Published on November 3rd, 2022 | by Jade Sanchez-Ventura



Dear Angela Garbes,

A few hours ago, I was sobbing, and it felt very good. I was wailing and howling and sliding off the couch to my knees on the floor, and thinking all the while, You need this. Don’t be quiet. Don’t stop.

Many things had to happen first.

Ten months earlier, I applied for a guaranteed income for artists (itself only in existence because of the many hours of labor by dedicated non-profit employees) and then four months ago heard I’d qualified, and then the month before seen that money appear in my checking account. Then I used that money, pushed myself to use that money, not to deal with the cash-poor spring and summer my partner and I had found ourselves in but instead to pay for an Air BnB by the ocean in Queens to take a few days to write. And surf. And then I had to do the leaving, no matter how tired my partner, no matter how demanding our kids.

How can mothering be a way that we resist and combat the loneliness, the feeling of being burdened by our caring?[i]

(all quotes are from Essential Labor by Angela Garbes)

I was exhausted when I got out here, but I went to the ocean. It was high tide and choppy and I was nervous because the last time I was at that beach in high tide choppy waves my friend and I had saved a kid from drowning because the city does not pay anyone to lifeguard that beach, even in the peak of summer. My body remembered and I stayed shallow, surfed the white water because I wanted to feel my feet on sand. But the white water had good push and the waves I rode worked out the adrenaline tension of too little sleep that makes it hard to rest. That night I slept eleven hours uninterrupted. The next morning, I went back to the waves and surfed and only then came back to my little room. I ate a full meal, also uninterrupted, and felt how I was myself alone with no one to ask me to do anything.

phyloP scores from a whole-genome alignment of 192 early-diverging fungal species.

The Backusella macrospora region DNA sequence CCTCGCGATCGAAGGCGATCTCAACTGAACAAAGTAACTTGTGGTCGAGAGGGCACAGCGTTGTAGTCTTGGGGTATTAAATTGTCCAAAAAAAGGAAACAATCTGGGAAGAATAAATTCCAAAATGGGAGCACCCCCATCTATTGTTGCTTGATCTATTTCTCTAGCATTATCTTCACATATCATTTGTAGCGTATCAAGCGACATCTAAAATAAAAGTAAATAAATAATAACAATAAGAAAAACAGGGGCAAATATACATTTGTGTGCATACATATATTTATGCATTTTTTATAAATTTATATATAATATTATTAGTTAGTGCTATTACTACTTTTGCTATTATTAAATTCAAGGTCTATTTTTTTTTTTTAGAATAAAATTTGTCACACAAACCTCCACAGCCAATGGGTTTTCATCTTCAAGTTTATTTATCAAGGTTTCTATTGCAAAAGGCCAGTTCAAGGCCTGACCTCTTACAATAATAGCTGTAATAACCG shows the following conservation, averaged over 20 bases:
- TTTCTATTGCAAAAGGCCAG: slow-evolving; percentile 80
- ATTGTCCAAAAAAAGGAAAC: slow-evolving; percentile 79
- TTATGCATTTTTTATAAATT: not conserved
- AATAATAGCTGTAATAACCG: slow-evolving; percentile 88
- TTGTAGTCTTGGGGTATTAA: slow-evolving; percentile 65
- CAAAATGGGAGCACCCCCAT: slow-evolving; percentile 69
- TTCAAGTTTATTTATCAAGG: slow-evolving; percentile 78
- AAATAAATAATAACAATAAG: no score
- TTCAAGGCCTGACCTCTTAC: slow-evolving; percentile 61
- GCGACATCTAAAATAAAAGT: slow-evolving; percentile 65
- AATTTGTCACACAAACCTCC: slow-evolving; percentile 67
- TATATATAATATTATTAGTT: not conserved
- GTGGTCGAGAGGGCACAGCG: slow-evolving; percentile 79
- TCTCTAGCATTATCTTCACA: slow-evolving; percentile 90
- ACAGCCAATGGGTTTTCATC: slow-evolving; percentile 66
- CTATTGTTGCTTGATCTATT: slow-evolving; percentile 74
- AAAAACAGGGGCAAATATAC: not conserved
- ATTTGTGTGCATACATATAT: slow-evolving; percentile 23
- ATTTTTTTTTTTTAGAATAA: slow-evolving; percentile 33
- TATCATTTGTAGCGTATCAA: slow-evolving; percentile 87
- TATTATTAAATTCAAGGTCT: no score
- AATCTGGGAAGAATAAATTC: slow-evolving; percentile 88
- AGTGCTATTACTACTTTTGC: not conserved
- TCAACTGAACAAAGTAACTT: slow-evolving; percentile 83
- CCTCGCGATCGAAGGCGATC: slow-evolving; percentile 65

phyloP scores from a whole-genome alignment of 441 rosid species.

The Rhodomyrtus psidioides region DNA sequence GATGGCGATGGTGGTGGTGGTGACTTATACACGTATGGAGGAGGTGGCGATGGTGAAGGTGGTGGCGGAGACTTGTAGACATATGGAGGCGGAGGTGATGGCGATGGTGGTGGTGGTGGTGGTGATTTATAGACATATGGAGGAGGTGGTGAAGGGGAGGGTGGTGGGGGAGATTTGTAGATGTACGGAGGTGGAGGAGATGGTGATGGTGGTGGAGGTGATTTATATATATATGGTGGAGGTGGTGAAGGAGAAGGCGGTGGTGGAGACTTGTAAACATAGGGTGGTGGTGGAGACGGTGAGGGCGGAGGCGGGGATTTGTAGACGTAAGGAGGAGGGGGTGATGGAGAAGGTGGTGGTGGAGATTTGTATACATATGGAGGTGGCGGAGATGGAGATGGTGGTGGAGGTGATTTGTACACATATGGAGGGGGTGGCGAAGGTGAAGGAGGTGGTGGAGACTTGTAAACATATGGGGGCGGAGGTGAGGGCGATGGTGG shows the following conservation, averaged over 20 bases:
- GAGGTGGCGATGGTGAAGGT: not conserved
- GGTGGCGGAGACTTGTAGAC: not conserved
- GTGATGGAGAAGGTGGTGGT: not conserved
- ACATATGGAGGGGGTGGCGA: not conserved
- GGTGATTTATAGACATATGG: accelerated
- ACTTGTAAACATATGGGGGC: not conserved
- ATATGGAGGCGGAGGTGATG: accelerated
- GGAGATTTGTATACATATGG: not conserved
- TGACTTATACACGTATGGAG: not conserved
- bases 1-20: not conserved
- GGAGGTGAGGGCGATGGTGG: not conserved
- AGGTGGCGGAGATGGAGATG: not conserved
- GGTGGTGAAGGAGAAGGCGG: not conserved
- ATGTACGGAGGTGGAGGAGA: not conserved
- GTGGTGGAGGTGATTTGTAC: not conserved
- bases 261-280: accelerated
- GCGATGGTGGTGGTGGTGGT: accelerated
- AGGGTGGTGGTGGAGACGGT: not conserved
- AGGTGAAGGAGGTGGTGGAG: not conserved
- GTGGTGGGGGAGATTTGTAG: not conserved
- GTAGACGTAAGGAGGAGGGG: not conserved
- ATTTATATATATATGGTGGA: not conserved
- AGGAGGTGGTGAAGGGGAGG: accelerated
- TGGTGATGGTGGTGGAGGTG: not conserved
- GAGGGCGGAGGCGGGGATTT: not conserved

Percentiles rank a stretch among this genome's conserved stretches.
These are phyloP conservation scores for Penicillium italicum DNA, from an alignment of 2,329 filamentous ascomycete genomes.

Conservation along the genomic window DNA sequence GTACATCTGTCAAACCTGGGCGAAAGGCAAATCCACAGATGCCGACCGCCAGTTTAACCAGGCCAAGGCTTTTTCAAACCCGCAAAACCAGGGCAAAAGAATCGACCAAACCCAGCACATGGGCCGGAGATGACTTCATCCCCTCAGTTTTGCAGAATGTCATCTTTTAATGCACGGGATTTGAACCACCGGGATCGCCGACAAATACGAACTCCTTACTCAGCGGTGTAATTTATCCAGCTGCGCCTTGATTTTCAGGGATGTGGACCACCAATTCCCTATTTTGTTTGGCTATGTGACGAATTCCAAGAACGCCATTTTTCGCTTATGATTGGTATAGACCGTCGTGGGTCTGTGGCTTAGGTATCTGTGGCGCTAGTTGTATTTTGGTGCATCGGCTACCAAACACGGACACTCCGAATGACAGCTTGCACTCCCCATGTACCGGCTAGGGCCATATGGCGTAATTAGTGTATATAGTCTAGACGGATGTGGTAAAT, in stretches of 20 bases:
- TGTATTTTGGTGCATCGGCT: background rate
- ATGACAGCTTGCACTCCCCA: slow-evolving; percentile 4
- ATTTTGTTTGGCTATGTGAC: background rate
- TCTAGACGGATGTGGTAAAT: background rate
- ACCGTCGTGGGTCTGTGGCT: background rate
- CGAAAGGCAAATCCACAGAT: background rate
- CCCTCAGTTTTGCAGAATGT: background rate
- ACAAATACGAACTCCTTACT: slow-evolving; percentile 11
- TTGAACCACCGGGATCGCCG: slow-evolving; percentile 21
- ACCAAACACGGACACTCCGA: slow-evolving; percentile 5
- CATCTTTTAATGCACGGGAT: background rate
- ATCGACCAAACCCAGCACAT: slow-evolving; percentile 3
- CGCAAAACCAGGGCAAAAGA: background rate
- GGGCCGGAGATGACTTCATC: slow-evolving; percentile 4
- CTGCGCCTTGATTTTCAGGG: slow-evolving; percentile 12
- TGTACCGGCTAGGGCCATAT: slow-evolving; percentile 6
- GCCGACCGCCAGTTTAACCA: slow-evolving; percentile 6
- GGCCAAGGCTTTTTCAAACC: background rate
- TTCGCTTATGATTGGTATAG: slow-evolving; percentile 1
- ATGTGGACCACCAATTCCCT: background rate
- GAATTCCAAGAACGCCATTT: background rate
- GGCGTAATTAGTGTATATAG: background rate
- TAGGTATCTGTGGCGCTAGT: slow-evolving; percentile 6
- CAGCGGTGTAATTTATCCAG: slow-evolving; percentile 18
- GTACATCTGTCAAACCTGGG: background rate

In the current whirl of life, when professional work, domestic work, and childcare are all happening simultaneously under the same roof, it is easy to feel defeated by the duties of mothering. To view a child as a nuisance—and to feel guilty for the thought. These sentiments are not indicative of personal failings. According to Andrea Landry, an Indigenous Anishinaabe activist from Pays Plat First Nation, they are the legacy of settler colonialism.[ii]

Yet still, I did not start my writing. On Instagram I came to a post about that couple, the Bensons, and the song that a while back everyone was sharing. Before I’d only looked at their faces while they sang, had not turned on the sound. This day though I tapped the unmute icon and sat with “The Keep Going Song” for the first time and then the woman was looking out at me with her palm open and reaching, singing, asking “Are you Ok? Are you Ok?”

Then, came the tears.

In the shower after, I thought about how crying seems the most natural of responses to these last years in pandemic and global disruption. So why hadn’t I done more of it?

But I do know.

The sorrow has been vast; wouldn’t the tears be too? If I let them come, would they keep coming? (Keep going?) I had (have) people to care for, in particular a kid who was four when my city locked down and a baby born eleven weeks prior. And of course, always, there was just so much to do. An impossible list that got longer with the day, no matter what I crossed off. We all kept going. Who cried?

But now I dream. What if we (the mothers, the caregivers), what if we hadn’t pushed forward? What then? The more we kept at it, the more they gave us, piling caregiving and wage earning on top of ever-shifting guidelines for keeping ourselves, our children, our communities safe. We were the ones who taught our children to mask. We did more and more. No government official said, “Hey, mothers, is this doable? What would make this work better for you?”

No. Instead, in my city, they opened the bars before they opened the schools.

In 2020, mothering, as it did for so many people, became my most urgent and important work. But mothering also led to sense-deadening feelings of boredom and claustrophobia, despair that parents, caregivers, and domestic workers have been abandoned by society, expected to keep everything together without acknowledgement. The rage of mothers in America has been mighty. If we are able to harness even a fraction of the frustration, creativity, ingenuity and commitment we’ve seen over the last two years, it could be nothing short of revolutionary.[iii]